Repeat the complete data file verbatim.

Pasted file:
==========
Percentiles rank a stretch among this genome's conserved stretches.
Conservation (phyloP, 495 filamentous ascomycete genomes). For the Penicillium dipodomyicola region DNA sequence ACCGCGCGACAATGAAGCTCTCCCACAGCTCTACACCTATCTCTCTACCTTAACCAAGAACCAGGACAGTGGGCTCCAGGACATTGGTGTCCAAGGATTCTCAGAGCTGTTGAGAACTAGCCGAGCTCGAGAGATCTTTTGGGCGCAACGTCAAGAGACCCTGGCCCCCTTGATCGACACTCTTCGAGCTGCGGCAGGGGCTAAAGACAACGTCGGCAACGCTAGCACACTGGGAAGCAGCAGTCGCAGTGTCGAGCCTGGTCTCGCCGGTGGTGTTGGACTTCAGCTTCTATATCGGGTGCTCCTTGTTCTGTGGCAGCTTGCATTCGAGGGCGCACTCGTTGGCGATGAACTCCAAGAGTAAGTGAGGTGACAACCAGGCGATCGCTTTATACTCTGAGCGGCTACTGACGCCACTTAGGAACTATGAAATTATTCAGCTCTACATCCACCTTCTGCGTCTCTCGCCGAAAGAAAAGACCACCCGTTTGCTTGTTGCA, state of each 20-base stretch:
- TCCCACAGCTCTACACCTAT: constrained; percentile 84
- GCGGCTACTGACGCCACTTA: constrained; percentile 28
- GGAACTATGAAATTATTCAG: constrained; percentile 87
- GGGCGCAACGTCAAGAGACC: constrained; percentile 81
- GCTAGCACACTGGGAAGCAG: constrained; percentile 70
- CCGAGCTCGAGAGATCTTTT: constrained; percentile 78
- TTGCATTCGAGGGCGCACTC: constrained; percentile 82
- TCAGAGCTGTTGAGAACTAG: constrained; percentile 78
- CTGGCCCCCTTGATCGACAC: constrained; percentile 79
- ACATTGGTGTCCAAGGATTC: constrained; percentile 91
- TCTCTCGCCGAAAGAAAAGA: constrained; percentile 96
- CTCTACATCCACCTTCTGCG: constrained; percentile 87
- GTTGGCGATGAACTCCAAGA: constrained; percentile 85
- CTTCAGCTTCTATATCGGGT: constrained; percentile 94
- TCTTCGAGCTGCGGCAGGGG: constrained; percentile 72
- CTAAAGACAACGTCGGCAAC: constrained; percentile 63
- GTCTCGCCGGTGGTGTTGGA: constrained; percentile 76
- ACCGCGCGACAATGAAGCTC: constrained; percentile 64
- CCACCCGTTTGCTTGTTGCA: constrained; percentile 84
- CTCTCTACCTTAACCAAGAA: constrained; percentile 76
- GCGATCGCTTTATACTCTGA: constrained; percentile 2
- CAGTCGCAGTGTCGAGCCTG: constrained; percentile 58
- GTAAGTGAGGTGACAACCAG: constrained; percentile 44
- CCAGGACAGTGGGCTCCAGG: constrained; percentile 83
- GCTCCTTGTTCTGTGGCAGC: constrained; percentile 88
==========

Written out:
Percentiles rank a stretch among this genome's conserved stretches.
Conservation (phyloP, 495 filamentous ascomycete genomes). For the Penicillium dipodomyicola region DNA sequence ACCGCGCGACAATGAAGCTCTCCCACAGCTCTACACCTATCTCTCTACCTTAACCAAGAACCAGGACAGTGGGCTCCAGGACATTGGTGTCCAAGGATTCTCAGAGCTGTTGAGAACTAGCCGAGCTCGAGAGATCTTTTGGGCGCAACGTCAAGAGACCCTGGCCCCCTTGATCGACACTCTTCGAGCTGCGGCAGGGGCTAAAGACAACGTCGGCAACGCTAGCACACTGGGAAGCAGCAGTCGCAGTGTCGAGCCTGGTCTCGCCGGTGGTGTTGGACTTCAGCTTCTATATCGGGTGCTCCTTGTTCTGTGGCAGCTTGCATTCGAGGGCGCACTCGTTGGCGATGAACTCCAAGAGTAAGTGAGGTGACAACCAGGCGATCGCTTTATACTCTGAGCGGCTACTGACGCCACTTAGGAACTATGAAATTATTCAGCTCTACATCCACCTTCTGCGTCTCTCGCCGAAAGAAAAGACCACCCGTTTGCTTGTTGCA, state of each 20-base stretch:
- TCCCACAGCTCTACACCTAT: constrained; percentile 84
- GCGGCTACTGACGCCACTTA: constrained; percentile 28
- GGAACTATGAAATTATTCAG: constrained; percentile 87
- GGGCGCAACGTCAAGAGACC: constrained; percentile 81
- GCTAGCACACTGGGAAGCAG: constrained; percentile 70
- CCGAGCTCGAGAGATCTTTT: constrained; percentile 78
- TTGCATTCGAGGGCGCACTC: constrained; percentile 82
- TCAGAGCTGTTGAGAACTAG: constrained; percentile 78
- CTGGCCCCCTTGATCGACAC: constrained; percentile 79
- ACATTGGTGTCCAAGGATTC: constrained; percentile 91
- TCTCTCGCCGAAAGAAAAGA: constrained; percentile 96
- CTCTACATCCACCTTCTGCG: constrained; percentile 87
- GTTGGCGATGAACTCCAAGA: constrained; percentile 85
- CTTCAGCTTCTATATCGGGT: constrained; percentile 94
- TCTTCGAGCTGCGGCAGGGG: constrained; percentile 72
- CTAAAGACAACGTCGGCAAC: constrained; percentile 63
- GTCTCGCCGGTGGTGTTGGA: constrained; percentile 76
- ACCGCGCGACAATGAAGCTC: constrained; percentile 64
- CCACCCGTTTGCTTGTTGCA: constrained; percentile 84
- CTCTCTACCTTAACCAAGAA: constrained; percentile 76
- GCGATCGCTTTATACTCTGA: constrained; percentile 2
- CAGTCGCAGTGTCGAGCCTG: constrained; percentile 58
- GTAAGTGAGGTGACAACCAG: constrained; percentile 44
- CCAGGACAGTGGGCTCCAGG: constrained; percentile 83
- GCTCCTTGTTCTGTGGCAGC: constrained; percentile 88